InuYasha, The Movie 3 - Swords of an Honorable Ruler
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Inuyasha The Movie 3: Swords of an Honorable Ruler, Vol. 3 (DVD)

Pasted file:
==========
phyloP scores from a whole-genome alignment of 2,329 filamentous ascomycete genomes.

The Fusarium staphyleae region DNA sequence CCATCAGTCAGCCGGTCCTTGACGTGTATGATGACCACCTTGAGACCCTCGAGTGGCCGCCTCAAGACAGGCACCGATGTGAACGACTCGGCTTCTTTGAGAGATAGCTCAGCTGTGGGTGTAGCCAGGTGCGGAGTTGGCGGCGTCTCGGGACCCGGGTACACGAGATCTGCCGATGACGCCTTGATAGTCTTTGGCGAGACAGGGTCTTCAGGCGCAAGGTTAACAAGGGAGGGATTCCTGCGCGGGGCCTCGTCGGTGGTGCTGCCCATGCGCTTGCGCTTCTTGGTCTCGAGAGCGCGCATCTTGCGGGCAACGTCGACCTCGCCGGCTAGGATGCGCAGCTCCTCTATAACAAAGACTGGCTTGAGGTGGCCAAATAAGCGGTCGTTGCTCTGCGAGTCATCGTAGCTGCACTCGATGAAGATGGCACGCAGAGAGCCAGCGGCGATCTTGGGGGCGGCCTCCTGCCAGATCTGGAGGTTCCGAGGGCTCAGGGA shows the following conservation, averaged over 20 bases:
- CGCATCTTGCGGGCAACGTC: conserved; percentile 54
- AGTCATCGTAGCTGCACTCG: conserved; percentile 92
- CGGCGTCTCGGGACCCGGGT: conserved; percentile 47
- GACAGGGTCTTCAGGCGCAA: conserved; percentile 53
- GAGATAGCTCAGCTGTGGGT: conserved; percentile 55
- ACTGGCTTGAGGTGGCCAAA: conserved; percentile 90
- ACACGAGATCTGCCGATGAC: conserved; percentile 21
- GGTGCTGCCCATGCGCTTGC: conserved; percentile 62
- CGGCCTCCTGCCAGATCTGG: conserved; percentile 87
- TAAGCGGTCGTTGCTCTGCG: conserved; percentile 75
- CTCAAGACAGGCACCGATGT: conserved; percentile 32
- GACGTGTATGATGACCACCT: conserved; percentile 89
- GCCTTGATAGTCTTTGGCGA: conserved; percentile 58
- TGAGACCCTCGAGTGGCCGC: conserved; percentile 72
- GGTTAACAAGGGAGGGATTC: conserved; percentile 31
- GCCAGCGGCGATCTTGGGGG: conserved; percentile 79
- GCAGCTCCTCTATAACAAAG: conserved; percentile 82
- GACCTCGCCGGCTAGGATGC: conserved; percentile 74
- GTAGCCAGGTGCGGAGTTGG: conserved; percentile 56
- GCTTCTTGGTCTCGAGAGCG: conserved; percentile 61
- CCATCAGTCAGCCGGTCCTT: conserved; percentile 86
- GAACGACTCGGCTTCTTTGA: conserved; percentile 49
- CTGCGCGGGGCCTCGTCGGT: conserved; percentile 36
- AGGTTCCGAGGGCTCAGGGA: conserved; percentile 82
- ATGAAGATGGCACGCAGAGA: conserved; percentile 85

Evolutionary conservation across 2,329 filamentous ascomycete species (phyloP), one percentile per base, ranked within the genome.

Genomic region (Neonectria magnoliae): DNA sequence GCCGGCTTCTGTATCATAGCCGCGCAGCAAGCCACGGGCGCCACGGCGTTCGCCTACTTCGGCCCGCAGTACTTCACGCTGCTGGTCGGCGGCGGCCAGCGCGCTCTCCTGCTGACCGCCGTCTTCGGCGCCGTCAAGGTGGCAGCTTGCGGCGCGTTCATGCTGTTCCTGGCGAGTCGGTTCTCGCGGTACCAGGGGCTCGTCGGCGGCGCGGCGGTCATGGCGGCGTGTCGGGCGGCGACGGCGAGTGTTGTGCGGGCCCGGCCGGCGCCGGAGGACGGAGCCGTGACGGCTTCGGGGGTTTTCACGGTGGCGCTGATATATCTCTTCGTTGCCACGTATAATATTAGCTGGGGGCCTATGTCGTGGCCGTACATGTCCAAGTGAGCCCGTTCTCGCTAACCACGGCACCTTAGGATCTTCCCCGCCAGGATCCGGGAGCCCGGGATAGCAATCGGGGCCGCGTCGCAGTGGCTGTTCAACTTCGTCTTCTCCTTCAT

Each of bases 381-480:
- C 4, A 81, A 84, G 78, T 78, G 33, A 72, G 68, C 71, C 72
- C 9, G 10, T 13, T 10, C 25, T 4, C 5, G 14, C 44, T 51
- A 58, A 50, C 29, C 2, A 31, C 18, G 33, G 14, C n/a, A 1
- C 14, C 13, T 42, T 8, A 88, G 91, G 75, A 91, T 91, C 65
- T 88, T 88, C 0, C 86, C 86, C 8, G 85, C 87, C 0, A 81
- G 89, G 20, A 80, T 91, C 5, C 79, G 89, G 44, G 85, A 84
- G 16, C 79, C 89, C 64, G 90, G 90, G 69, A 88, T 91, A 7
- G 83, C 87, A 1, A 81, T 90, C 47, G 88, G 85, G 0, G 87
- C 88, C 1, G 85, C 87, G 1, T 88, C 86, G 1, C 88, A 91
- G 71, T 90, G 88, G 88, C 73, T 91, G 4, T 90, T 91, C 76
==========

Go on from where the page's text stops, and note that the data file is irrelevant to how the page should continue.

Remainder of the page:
Many years ago, the Great Dog Demon wielded the Three Swords of the Fang. Upon his death, he bequeathed a sword to each of his sons, Inuyasha and Sesshomaru, leaving the third sword, the wrath-filled Sounga, locked away forever. Now that the Sounga's power has been awakened, these two battling brothers must put away their sibling rivalry and face off against the force that spells doom for all mankind.Amazon.com Swords of an Honorable Ruler is darker and more dramatic than the two previous Inu-Yasha features--or the broadcast series. Inu-Yasha's father Inu no Taisho, the Great Dog Demon, possessed not two but three swords: Tetsusaiga, Tenseiga, and Sounga, which are linked to Earth, Heaven, and Hell, respectively. After the human princess Izayoi gave birth to Inu-Yasha, she was killed by Takemaru, a samurai who loved her from afar. Inu no Taisho died soon after; the sword smith Totosai and Myoga the flea hid the first two swords, according their master's instructions, and sealed away Sounga. Seven centuries later, Sounga has become one of the treasures of the Higurashi family shrine. During what should be an ordinary ritual, Sounga is freed and returns to the past through the Bone Eater's Well. The bloodthirsty spirit of the sword raises the soul of Takemaru and begins a campaign of hideous destruction. Can Inu-Yasha, Kagome, Shippo, Miroku, Sango, and Sesshomaru defeat the sword-ghoul--individually or collectively? In addition to being more violent than other Inu-Yasha films, Swords of an Honorable Ruler is more lavish, with lots of CG special effects and a score by Kaoru Wada that evokes The Rite of Spring. Director Toshiya Shinohara keeps things movie so briskly, the viewer doesn't have time to miss Naraku, Kikyo, or the Shikon Jewel, although the final battle goes on far too long. The drama and passion of Swords of an Honorable Ruler will delight Inu-Yasha fans. (Rated PG-13: violence, grotesque imagery, minor risqué humor) --Charles Solomon